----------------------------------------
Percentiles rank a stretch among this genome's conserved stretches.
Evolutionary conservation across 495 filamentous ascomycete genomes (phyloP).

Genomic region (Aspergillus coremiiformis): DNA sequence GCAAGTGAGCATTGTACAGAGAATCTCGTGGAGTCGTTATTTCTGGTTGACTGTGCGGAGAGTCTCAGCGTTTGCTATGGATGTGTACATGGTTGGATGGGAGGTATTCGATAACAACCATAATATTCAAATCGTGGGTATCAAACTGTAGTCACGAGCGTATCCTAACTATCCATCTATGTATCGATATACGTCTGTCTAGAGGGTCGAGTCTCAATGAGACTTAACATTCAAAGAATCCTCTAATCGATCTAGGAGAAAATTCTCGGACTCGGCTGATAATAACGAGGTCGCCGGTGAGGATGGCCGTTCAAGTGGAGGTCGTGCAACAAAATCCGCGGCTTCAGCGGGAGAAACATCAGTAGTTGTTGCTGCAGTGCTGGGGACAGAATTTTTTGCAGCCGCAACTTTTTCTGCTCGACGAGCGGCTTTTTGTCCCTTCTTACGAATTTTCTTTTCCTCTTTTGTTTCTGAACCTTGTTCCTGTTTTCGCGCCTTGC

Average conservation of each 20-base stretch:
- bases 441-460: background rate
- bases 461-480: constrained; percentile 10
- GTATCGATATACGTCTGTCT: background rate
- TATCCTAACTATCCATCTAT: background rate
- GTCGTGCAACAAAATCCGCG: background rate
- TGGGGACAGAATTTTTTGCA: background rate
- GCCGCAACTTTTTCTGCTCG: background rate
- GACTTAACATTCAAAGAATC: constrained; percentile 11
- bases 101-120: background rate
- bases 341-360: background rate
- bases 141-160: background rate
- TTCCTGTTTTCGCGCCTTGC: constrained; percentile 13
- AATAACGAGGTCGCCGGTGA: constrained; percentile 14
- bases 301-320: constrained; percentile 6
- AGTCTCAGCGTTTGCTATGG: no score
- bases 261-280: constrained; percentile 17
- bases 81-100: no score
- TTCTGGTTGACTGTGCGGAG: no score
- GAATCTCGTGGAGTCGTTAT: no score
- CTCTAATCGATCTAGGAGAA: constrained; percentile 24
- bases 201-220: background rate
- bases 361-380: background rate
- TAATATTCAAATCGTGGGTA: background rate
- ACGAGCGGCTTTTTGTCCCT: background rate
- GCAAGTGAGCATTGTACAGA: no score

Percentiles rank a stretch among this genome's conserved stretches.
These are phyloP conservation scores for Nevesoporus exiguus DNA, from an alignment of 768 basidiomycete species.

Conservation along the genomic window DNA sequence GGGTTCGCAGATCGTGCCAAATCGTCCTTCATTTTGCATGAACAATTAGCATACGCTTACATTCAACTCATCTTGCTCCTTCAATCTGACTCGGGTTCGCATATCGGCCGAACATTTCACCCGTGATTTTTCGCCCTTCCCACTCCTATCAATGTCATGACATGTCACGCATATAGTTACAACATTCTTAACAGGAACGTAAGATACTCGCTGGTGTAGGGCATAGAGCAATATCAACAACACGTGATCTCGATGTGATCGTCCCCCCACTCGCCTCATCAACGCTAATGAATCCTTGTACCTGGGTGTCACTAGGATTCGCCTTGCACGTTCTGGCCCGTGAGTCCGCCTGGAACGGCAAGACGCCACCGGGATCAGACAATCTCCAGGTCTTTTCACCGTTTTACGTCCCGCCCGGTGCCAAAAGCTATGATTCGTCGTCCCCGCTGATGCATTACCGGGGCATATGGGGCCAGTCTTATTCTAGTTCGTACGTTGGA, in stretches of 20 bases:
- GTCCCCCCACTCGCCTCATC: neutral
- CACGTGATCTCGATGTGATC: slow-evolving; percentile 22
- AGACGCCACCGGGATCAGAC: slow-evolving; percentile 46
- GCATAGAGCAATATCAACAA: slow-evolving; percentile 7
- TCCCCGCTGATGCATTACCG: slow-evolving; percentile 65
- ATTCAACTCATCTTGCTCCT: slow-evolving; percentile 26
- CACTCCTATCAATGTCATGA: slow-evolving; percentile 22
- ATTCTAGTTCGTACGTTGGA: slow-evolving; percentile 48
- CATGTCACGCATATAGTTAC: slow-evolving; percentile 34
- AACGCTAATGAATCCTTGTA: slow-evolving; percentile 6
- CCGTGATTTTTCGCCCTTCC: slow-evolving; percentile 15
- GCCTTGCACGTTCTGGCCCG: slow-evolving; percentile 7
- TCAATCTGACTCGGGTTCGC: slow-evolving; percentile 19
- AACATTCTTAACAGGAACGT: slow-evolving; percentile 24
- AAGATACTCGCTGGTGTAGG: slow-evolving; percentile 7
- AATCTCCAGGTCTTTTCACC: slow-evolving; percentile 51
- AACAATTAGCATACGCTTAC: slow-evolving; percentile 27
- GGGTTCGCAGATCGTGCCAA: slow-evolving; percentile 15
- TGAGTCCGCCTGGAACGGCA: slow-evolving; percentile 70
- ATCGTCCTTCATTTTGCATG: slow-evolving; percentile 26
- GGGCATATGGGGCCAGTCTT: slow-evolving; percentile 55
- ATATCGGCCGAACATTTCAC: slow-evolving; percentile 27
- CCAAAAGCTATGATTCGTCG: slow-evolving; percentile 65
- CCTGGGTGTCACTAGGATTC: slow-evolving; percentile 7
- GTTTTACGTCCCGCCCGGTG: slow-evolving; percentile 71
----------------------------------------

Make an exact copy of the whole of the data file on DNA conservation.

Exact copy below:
Percentiles rank a stretch among this genome's conserved stretches.
Evolutionary conservation across 495 filamentous ascomycete genomes (phyloP).

Genomic region (Aspergillus coremiiformis): DNA sequence GCAAGTGAGCATTGTACAGAGAATCTCGTGGAGTCGTTATTTCTGGTTGACTGTGCGGAGAGTCTCAGCGTTTGCTATGGATGTGTACATGGTTGGATGGGAGGTATTCGATAACAACCATAATATTCAAATCGTGGGTATCAAACTGTAGTCACGAGCGTATCCTAACTATCCATCTATGTATCGATATACGTCTGTCTAGAGGGTCGAGTCTCAATGAGACTTAACATTCAAAGAATCCTCTAATCGATCTAGGAGAAAATTCTCGGACTCGGCTGATAATAACGAGGTCGCCGGTGAGGATGGCCGTTCAAGTGGAGGTCGTGCAACAAAATCCGCGGCTTCAGCGGGAGAAACATCAGTAGTTGTTGCTGCAGTGCTGGGGACAGAATTTTTTGCAGCCGCAACTTTTTCTGCTCGACGAGCGGCTTTTTGTCCCTTCTTACGAATTTTCTTTTCCTCTTTTGTTTCTGAACCTTGTTCCTGTTTTCGCGCCTTGC

Average conservation of each 20-base stretch:
- bases 441-460: background rate
- bases 461-480: constrained; percentile 10
- GTATCGATATACGTCTGTCT: background rate
- TATCCTAACTATCCATCTAT: background rate
- GTCGTGCAACAAAATCCGCG: background rate
- TGGGGACAGAATTTTTTGCA: background rate
- GCCGCAACTTTTTCTGCTCG: background rate
- GACTTAACATTCAAAGAATC: constrained; percentile 11
- bases 101-120: background rate
- bases 341-360: background rate
- bases 141-160: background rate
- TTCCTGTTTTCGCGCCTTGC: constrained; percentile 13
- AATAACGAGGTCGCCGGTGA: constrained; percentile 14
- bases 301-320: constrained; percentile 6
- AGTCTCAGCGTTTGCTATGG: no score
- bases 261-280: constrained; percentile 17
- bases 81-100: no score
- TTCTGGTTGACTGTGCGGAG: no score
- GAATCTCGTGGAGTCGTTAT: no score
- CTCTAATCGATCTAGGAGAA: constrained; percentile 24
- bases 201-220: background rate
- bases 361-380: background rate
- TAATATTCAAATCGTGGGTA: background rate
- ACGAGCGGCTTTTTGTCCCT: background rate
- GCAAGTGAGCATTGTACAGA: no score

Percentiles rank a stretch among this genome's conserved stretches.
These are phyloP conservation scores for Nevesoporus exiguus DNA, from an alignment of 768 basidiomycete species.

Conservation along the genomic window DNA sequence GGGTTCGCAGATCGTGCCAAATCGTCCTTCATTTTGCATGAACAATTAGCATACGCTTACATTCAACTCATCTTGCTCCTTCAATCTGACTCGGGTTCGCATATCGGCCGAACATTTCACCCGTGATTTTTCGCCCTTCCCACTCCTATCAATGTCATGACATGTCACGCATATAGTTACAACATTCTTAACAGGAACGTAAGATACTCGCTGGTGTAGGGCATAGAGCAATATCAACAACACGTGATCTCGATGTGATCGTCCCCCCACTCGCCTCATCAACGCTAATGAATCCTTGTACCTGGGTGTCACTAGGATTCGCCTTGCACGTTCTGGCCCGTGAGTCCGCCTGGAACGGCAAGACGCCACCGGGATCAGACAATCTCCAGGTCTTTTCACCGTTTTACGTCCCGCCCGGTGCCAAAAGCTATGATTCGTCGTCCCCGCTGATGCATTACCGGGGCATATGGGGCCAGTCTTATTCTAGTTCGTACGTTGGA, in stretches of 20 bases:
- GTCCCCCCACTCGCCTCATC: neutral
- CACGTGATCTCGATGTGATC: slow-evolving; percentile 22
- AGACGCCACCGGGATCAGAC: slow-evolving; percentile 46
- GCATAGAGCAATATCAACAA: slow-evolving; percentile 7
- TCCCCGCTGATGCATTACCG: slow-evolving; percentile 65
- ATTCAACTCATCTTGCTCCT: slow-evolving; percentile 26
- CACTCCTATCAATGTCATGA: slow-evolving; percentile 22
- ATTCTAGTTCGTACGTTGGA: slow-evolving; percentile 48
- CATGTCACGCATATAGTTAC: slow-evolving; percentile 34
- AACGCTAATGAATCCTTGTA: slow-evolving; percentile 6
- CCGTGATTTTTCGCCCTTCC: slow-evolving; percentile 15
- GCCTTGCACGTTCTGGCCCG: slow-evolving; percentile 7
- TCAATCTGACTCGGGTTCGC: slow-evolving; percentile 19
- AACATTCTTAACAGGAACGT: slow-evolving; percentile 24
- AAGATACTCGCTGGTGTAGG: slow-evolving; percentile 7
- AATCTCCAGGTCTTTTCACC: slow-evolving; percentile 51
- AACAATTAGCATACGCTTAC: slow-evolving; percentile 27
- GGGTTCGCAGATCGTGCCAA: slow-evolving; percentile 15
- TGAGTCCGCCTGGAACGGCA: slow-evolving; percentile 70
- ATCGTCCTTCATTTTGCATG: slow-evolving; percentile 26
- GGGCATATGGGGCCAGTCTT: slow-evolving; percentile 55
- ATATCGGCCGAACATTTCAC: slow-evolving; percentile 27
- CCAAAAGCTATGATTCGTCG: slow-evolving; percentile 65
- CCTGGGTGTCACTAGGATTC: slow-evolving; percentile 7
- GTTTTACGTCCCGCCCGGTG: slow-evolving; percentile 71